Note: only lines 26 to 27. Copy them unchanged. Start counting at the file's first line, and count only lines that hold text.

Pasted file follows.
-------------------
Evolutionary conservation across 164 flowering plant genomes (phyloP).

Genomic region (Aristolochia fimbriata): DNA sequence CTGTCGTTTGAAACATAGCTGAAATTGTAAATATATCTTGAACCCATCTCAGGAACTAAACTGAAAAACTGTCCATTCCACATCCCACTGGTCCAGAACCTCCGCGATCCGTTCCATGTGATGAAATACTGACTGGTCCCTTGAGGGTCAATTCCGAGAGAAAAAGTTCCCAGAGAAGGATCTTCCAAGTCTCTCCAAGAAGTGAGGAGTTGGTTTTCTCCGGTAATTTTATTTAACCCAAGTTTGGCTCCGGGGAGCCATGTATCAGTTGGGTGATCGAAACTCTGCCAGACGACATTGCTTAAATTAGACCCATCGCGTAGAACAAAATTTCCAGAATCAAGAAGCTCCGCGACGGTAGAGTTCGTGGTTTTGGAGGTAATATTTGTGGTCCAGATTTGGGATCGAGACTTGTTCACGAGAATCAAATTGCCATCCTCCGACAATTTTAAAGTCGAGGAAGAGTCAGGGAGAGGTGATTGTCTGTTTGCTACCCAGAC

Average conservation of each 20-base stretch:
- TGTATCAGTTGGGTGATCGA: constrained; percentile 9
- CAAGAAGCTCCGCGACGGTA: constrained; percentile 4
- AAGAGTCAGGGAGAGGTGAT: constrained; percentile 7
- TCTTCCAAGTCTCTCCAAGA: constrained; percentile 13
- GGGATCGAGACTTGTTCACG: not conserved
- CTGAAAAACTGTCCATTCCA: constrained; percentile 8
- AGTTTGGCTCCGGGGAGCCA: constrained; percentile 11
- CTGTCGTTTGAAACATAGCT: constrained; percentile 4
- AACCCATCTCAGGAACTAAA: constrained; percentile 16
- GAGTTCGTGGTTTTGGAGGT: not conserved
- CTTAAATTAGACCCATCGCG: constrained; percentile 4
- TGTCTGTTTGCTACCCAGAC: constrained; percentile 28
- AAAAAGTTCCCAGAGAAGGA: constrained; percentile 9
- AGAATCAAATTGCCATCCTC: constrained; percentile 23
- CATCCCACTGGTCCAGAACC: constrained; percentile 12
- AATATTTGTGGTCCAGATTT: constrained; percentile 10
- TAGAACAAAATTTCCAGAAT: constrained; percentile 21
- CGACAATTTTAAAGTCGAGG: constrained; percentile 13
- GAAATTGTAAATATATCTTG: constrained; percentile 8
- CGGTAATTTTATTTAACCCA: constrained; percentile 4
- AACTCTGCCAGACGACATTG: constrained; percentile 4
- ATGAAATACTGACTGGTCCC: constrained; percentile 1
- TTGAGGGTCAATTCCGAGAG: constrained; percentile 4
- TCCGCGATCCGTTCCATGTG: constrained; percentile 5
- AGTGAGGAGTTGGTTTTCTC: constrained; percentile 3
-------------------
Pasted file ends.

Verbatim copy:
- TTGAGGGTCAATTCCGAGAG: constrained; percentile 4
- TCCGCGATCCGTTCCATGTG: constrained; percentile 5